An explosion, whether or not by a weapon, causes the debris to act as multiple high velocity projectiles. An explosive weapon, or device may also be designed to produce many high velocity projectiles by the break-up of its casing, these are correctly termed fragments.

The term projectile also refers to weapons or any other objects thrown, shot or otherwise directed to enemies in video games or computer games.

Projectile is also the name of an annual anarchist film festival based in Newcastle UK * [http://www.projectile.org.uk]

ee also

*
** Arrow
** Dart
** Spear
** Torpedo
** Missile
* Atlatl
* Gunpowder
* Impact depth
* Trajectory of a projectile
* Range of a projectile
* Space debris
* Ballistics
* Kinetic bombardment

External links

* [http://www.physics-lab.net/applets/projectile-motion Projectile Motion Applet]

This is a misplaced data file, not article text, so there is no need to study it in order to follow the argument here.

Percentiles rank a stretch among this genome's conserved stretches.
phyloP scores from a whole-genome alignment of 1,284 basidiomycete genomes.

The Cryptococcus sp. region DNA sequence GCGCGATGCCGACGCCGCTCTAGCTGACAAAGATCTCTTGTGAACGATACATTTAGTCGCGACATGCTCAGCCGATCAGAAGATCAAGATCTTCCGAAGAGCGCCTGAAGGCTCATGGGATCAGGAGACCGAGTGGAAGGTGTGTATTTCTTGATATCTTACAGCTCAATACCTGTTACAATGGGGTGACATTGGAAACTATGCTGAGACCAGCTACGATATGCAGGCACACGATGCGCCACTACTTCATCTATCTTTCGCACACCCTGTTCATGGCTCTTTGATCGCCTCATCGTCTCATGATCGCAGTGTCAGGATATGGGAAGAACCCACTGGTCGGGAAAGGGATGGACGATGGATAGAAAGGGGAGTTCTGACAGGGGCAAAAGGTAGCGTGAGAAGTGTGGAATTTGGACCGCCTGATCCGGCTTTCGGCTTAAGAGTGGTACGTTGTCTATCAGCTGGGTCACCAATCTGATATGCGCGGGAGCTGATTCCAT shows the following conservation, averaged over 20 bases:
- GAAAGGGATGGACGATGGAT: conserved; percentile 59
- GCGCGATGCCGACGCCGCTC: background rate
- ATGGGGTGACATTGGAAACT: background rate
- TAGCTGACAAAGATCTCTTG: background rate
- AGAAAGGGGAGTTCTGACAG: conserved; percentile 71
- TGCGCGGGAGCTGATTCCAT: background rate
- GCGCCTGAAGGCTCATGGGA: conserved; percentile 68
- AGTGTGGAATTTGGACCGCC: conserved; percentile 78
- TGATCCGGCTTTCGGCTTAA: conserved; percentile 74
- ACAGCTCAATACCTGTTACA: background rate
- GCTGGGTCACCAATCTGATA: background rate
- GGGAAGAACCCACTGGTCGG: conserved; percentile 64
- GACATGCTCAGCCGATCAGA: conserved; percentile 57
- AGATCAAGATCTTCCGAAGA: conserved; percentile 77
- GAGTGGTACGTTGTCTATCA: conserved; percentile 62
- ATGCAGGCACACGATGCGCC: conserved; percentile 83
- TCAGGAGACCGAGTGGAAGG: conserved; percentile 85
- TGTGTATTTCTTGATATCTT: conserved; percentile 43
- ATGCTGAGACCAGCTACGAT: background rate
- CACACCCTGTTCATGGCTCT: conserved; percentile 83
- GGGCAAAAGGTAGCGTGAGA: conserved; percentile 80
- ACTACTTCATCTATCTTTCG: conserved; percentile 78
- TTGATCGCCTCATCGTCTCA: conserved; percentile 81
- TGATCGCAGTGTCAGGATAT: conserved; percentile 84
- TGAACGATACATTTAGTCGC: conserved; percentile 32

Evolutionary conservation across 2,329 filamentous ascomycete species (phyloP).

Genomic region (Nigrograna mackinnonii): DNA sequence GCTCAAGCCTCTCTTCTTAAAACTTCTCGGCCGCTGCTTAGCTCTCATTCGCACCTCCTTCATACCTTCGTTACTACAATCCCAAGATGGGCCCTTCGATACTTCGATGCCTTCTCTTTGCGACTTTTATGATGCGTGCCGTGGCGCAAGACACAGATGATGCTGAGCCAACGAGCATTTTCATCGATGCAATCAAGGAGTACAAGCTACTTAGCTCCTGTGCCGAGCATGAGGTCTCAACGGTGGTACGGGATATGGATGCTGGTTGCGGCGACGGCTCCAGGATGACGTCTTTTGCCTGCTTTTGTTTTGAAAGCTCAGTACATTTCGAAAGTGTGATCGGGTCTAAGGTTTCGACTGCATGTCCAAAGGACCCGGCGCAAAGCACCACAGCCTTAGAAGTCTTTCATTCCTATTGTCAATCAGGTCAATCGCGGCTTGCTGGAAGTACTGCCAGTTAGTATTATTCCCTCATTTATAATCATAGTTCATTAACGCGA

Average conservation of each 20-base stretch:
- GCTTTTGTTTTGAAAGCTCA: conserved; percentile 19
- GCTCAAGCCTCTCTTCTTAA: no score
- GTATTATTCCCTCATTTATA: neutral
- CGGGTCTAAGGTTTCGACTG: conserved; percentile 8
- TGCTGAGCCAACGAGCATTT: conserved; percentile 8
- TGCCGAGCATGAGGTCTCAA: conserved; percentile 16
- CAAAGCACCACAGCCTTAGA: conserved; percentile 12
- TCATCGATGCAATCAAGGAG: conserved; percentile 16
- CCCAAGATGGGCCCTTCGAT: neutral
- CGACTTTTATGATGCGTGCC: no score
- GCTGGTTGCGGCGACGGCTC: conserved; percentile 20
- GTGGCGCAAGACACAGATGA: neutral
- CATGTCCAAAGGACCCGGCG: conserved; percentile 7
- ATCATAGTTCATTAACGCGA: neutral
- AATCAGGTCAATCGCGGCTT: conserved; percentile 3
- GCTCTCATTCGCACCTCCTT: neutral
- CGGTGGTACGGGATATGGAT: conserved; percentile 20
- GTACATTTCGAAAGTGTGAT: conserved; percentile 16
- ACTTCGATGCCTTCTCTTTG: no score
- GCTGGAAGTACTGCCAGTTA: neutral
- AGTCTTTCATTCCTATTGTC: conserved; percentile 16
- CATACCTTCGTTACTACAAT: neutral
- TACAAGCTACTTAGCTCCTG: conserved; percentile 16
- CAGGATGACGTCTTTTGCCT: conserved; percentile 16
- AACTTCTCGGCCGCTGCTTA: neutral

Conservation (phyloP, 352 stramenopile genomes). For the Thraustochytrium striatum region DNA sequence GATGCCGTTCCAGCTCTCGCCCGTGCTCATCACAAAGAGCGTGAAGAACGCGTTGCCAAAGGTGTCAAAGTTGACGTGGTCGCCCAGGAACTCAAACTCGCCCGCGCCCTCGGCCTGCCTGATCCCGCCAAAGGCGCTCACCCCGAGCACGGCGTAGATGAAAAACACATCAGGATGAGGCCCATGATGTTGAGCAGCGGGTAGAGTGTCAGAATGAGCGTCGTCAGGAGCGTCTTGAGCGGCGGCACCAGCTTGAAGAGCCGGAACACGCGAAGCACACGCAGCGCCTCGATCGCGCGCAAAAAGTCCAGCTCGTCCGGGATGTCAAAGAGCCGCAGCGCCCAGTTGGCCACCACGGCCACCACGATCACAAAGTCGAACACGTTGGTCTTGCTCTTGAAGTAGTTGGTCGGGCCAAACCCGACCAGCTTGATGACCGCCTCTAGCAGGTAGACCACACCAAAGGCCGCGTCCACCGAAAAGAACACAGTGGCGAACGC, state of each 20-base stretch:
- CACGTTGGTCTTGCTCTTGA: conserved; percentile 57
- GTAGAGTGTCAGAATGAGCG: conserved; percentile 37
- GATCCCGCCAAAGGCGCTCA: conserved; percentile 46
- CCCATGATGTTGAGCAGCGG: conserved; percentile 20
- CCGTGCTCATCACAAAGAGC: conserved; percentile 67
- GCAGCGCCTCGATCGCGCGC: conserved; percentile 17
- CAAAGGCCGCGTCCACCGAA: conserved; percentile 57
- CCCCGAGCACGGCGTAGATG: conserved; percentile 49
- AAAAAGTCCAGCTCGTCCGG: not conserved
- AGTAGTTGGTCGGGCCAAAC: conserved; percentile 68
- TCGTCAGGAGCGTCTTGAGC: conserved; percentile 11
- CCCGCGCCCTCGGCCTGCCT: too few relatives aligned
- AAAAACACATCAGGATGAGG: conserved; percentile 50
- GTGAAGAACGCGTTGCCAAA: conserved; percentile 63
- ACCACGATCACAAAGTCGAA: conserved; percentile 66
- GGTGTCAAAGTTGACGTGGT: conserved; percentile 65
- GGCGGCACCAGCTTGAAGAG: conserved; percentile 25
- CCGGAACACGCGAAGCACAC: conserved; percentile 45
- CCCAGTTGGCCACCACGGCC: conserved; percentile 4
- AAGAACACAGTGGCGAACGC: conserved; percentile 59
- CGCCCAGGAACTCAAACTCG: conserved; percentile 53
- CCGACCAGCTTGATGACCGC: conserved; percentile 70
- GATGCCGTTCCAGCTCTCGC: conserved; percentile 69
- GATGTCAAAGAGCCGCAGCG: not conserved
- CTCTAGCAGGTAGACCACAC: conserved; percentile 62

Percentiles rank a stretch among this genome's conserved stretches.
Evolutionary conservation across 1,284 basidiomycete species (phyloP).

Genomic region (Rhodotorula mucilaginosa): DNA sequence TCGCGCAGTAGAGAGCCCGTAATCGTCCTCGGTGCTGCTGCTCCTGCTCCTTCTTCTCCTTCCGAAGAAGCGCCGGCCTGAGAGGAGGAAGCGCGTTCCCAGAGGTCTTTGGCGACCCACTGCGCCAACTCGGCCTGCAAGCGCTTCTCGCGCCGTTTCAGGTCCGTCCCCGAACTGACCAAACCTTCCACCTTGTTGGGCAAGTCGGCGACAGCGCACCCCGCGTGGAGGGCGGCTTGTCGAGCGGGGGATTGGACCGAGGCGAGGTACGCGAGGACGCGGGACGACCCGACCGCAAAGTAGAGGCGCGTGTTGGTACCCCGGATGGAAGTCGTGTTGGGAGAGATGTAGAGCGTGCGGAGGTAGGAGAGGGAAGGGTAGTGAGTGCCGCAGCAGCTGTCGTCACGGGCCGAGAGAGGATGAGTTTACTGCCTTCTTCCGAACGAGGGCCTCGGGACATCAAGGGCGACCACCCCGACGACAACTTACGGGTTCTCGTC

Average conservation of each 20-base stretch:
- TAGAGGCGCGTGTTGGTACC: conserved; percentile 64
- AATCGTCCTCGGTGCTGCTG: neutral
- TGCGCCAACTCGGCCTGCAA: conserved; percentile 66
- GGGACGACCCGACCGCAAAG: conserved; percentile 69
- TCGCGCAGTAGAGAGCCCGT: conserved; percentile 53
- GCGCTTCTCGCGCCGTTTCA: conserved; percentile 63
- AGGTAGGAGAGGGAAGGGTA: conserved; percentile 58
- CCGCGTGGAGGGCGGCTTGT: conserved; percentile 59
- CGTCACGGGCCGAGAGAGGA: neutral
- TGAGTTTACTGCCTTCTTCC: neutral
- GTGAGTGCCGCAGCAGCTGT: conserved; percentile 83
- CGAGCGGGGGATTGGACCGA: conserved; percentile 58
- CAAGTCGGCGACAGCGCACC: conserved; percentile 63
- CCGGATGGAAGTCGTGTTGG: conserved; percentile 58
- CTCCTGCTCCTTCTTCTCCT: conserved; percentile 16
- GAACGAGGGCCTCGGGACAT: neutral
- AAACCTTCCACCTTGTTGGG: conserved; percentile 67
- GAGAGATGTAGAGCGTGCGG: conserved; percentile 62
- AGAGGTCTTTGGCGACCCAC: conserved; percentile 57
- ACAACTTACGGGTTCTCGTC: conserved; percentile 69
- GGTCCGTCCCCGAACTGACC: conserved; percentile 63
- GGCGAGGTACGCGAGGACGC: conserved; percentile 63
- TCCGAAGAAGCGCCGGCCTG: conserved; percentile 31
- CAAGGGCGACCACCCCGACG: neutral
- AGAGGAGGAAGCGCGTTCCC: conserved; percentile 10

Wikimedia Foundation. 2010.

Synonyms:

Look at other dictionaries:

  • projectile — [ prɔʒɛktil ] n. m. • 1749; du lat. projectus 1 ♦ Mécan. Corps lancé ou projeté (⇒ balistique). Vitesse initiale d un projectile. 2 ♦ Cour. Corps lancé par une arme ou à la main contre qqn, qqch. Lancer, jeter, envoyer des projectiles. Des… …   Encyclopédie Universelle

  • Projectile — und openProjectile Entwickler Information Desire Software GmbH Aktuelle Version 3.9 (Februar 2011) Betriebssystem eingeschränkt plattformunabhängig Programmier­sprache …   Deutsch Wikipedia

  • Projectile — Pro*ject ile, a. [Cf. F. projectile.] [1913 Webster] 1. Projecting or impelling forward; as, a projectile force. [1913 Webster] 2. Caused or imparted by impulse or projection; impelled forward; as, projectile motion. Arbuthnot. [1913 Webster] …   The Collaborative International Dictionary of English